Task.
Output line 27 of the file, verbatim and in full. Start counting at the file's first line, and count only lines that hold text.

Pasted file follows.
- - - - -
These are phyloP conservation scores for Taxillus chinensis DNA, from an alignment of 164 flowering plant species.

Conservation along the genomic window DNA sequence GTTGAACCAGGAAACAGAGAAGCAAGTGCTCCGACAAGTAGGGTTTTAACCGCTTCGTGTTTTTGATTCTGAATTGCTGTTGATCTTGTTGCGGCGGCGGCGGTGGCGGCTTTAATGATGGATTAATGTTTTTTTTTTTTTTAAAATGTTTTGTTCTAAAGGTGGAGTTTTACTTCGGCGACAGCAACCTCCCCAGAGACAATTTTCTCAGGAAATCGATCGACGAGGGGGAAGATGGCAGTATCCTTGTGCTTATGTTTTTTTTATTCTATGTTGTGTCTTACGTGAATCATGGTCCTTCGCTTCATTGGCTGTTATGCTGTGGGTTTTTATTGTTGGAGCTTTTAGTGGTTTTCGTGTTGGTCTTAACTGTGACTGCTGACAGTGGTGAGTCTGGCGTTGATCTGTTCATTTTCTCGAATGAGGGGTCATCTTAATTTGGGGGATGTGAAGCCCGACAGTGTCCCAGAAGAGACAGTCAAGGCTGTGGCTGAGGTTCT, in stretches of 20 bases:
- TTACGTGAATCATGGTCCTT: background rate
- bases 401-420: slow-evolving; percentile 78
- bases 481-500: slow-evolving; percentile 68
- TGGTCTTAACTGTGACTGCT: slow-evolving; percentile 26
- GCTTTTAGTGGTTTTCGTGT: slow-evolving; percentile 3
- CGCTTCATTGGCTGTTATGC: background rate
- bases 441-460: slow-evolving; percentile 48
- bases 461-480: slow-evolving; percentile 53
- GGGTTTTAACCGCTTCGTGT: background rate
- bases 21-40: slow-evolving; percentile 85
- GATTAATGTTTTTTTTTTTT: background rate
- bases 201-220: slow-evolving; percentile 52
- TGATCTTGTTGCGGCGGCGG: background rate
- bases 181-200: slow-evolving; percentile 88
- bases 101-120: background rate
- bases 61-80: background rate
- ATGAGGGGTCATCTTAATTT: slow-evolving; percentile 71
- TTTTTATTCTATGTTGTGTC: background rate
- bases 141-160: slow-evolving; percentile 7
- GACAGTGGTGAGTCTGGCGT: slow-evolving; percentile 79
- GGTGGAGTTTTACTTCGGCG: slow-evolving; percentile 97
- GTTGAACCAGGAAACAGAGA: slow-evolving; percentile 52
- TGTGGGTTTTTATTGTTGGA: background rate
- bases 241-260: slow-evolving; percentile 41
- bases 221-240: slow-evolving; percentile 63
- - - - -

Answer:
- bases 221-240: slow-evolving; percentile 63